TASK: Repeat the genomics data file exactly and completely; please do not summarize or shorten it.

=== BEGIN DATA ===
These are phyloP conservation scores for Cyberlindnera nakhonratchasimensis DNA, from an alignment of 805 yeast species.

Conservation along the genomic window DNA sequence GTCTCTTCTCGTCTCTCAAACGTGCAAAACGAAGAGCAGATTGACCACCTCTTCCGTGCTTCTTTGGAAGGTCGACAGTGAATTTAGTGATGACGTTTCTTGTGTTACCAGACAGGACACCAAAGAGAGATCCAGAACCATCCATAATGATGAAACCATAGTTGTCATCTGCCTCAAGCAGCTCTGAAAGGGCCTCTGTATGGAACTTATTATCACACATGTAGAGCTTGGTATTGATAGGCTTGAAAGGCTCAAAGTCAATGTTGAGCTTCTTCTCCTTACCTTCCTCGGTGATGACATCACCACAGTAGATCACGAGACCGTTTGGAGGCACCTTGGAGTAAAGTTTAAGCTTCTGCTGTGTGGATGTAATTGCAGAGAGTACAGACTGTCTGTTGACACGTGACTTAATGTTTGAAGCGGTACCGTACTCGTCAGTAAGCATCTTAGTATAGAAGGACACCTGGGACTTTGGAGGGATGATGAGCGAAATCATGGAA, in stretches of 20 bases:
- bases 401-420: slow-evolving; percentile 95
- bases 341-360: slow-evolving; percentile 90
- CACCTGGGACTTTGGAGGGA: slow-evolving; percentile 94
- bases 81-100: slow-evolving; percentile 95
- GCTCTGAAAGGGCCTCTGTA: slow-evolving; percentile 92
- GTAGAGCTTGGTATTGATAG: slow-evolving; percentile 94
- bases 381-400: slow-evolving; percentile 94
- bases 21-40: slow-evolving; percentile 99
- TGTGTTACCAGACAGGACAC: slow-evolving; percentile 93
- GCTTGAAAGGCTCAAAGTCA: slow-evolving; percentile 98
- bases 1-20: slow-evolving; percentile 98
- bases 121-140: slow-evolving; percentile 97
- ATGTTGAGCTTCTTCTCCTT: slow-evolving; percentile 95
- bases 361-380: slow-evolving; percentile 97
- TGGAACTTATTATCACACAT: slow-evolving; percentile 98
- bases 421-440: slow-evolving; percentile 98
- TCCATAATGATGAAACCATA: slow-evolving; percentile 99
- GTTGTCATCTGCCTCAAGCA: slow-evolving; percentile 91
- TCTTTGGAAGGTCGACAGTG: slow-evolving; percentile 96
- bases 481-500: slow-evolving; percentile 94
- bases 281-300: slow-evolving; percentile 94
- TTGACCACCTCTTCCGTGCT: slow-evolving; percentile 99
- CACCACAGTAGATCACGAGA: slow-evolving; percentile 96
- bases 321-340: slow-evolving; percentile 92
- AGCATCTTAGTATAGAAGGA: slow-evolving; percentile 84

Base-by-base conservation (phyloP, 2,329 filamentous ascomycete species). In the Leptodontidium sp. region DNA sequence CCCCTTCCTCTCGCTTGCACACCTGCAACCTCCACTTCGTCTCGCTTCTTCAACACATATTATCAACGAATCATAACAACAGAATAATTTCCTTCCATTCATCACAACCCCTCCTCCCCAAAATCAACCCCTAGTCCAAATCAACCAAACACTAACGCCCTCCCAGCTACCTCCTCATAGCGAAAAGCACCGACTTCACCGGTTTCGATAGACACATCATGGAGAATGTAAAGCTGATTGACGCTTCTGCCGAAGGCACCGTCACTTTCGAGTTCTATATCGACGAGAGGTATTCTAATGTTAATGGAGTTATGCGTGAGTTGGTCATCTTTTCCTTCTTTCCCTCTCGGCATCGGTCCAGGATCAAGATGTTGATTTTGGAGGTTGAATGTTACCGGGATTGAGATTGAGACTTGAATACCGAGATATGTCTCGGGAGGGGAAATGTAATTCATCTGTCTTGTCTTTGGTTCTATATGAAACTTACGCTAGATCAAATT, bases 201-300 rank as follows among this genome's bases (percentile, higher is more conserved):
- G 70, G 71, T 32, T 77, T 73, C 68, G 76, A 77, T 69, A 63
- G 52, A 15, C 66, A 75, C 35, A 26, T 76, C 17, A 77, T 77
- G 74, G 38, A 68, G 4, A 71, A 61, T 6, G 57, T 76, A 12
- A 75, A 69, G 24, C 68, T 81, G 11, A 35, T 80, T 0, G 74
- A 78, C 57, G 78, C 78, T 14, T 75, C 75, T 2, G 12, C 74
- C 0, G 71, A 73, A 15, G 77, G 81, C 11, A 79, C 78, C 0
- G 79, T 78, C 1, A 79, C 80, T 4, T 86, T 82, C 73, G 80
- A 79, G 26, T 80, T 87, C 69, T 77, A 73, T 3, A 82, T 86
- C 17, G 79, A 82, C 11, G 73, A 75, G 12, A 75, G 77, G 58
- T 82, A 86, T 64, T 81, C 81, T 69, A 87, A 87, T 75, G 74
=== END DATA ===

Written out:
These are phyloP conservation scores for Cyberlindnera nakhonratchasimensis DNA, from an alignment of 805 yeast species.

Conservation along the genomic window DNA sequence GTCTCTTCTCGTCTCTCAAACGTGCAAAACGAAGAGCAGATTGACCACCTCTTCCGTGCTTCTTTGGAAGGTCGACAGTGAATTTAGTGATGACGTTTCTTGTGTTACCAGACAGGACACCAAAGAGAGATCCAGAACCATCCATAATGATGAAACCATAGTTGTCATCTGCCTCAAGCAGCTCTGAAAGGGCCTCTGTATGGAACTTATTATCACACATGTAGAGCTTGGTATTGATAGGCTTGAAAGGCTCAAAGTCAATGTTGAGCTTCTTCTCCTTACCTTCCTCGGTGATGACATCACCACAGTAGATCACGAGACCGTTTGGAGGCACCTTGGAGTAAAGTTTAAGCTTCTGCTGTGTGGATGTAATTGCAGAGAGTACAGACTGTCTGTTGACACGTGACTTAATGTTTGAAGCGGTACCGTACTCGTCAGTAAGCATCTTAGTATAGAAGGACACCTGGGACTTTGGAGGGATGATGAGCGAAATCATGGAA, in stretches of 20 bases:
- bases 401-420: slow-evolving; percentile 95
- bases 341-360: slow-evolving; percentile 90
- CACCTGGGACTTTGGAGGGA: slow-evolving; percentile 94
- bases 81-100: slow-evolving; percentile 95
- GCTCTGAAAGGGCCTCTGTA: slow-evolving; percentile 92
- GTAGAGCTTGGTATTGATAG: slow-evolving; percentile 94
- bases 381-400: slow-evolving; percentile 94
- bases 21-40: slow-evolving; percentile 99
- TGTGTTACCAGACAGGACAC: slow-evolving; percentile 93
- GCTTGAAAGGCTCAAAGTCA: slow-evolving; percentile 98
- bases 1-20: slow-evolving; percentile 98
- bases 121-140: slow-evolving; percentile 97
- ATGTTGAGCTTCTTCTCCTT: slow-evolving; percentile 95
- bases 361-380: slow-evolving; percentile 97
- TGGAACTTATTATCACACAT: slow-evolving; percentile 98
- bases 421-440: slow-evolving; percentile 98
- TCCATAATGATGAAACCATA: slow-evolving; percentile 99
- GTTGTCATCTGCCTCAAGCA: slow-evolving; percentile 91
- TCTTTGGAAGGTCGACAGTG: slow-evolving; percentile 96
- bases 481-500: slow-evolving; percentile 94
- bases 281-300: slow-evolving; percentile 94
- TTGACCACCTCTTCCGTGCT: slow-evolving; percentile 99
- CACCACAGTAGATCACGAGA: slow-evolving; percentile 96
- bases 321-340: slow-evolving; percentile 92
- AGCATCTTAGTATAGAAGGA: slow-evolving; percentile 84

Base-by-base conservation (phyloP, 2,329 filamentous ascomycete species). In the Leptodontidium sp. region DNA sequence CCCCTTCCTCTCGCTTGCACACCTGCAACCTCCACTTCGTCTCGCTTCTTCAACACATATTATCAACGAATCATAACAACAGAATAATTTCCTTCCATTCATCACAACCCCTCCTCCCCAAAATCAACCCCTAGTCCAAATCAACCAAACACTAACGCCCTCCCAGCTACCTCCTCATAGCGAAAAGCACCGACTTCACCGGTTTCGATAGACACATCATGGAGAATGTAAAGCTGATTGACGCTTCTGCCGAAGGCACCGTCACTTTCGAGTTCTATATCGACGAGAGGTATTCTAATGTTAATGGAGTTATGCGTGAGTTGGTCATCTTTTCCTTCTTTCCCTCTCGGCATCGGTCCAGGATCAAGATGTTGATTTTGGAGGTTGAATGTTACCGGGATTGAGATTGAGACTTGAATACCGAGATATGTCTCGGGAGGGGAAATGTAATTCATCTGTCTTGTCTTTGGTTCTATATGAAACTTACGCTAGATCAAATT, bases 201-300 rank as follows among this genome's bases (percentile, higher is more conserved):
- G 70, G 71, T 32, T 77, T 73, C 68, G 76, A 77, T 69, A 63
- G 52, A 15, C 66, A 75, C 35, A 26, T 76, C 17, A 77, T 77
- G 74, G 38, A 68, G 4, A 71, A 61, T 6, G 57, T 76, A 12
- A 75, A 69, G 24, C 68, T 81, G 11, A 35, T 80, T 0, G 74
- A 78, C 57, G 78, C 78, T 14, T 75, C 75, T 2, G 12, C 74
- C 0, G 71, A 73, A 15, G 77, G 81, C 11, A 79, C 78, C 0
- G 79, T 78, C 1, A 79, C 80, T 4, T 86, T 82, C 73, G 80
- A 79, G 26, T 80, T 87, C 69, T 77, A 73, T 3, A 82, T 86
- C 17, G 79, A 82, C 11, G 73, A 75, G 12, A 75, G 77, G 58
- T 82, A 86, T 64, T 81, C 81, T 69, A 87, A 87, T 75, G 74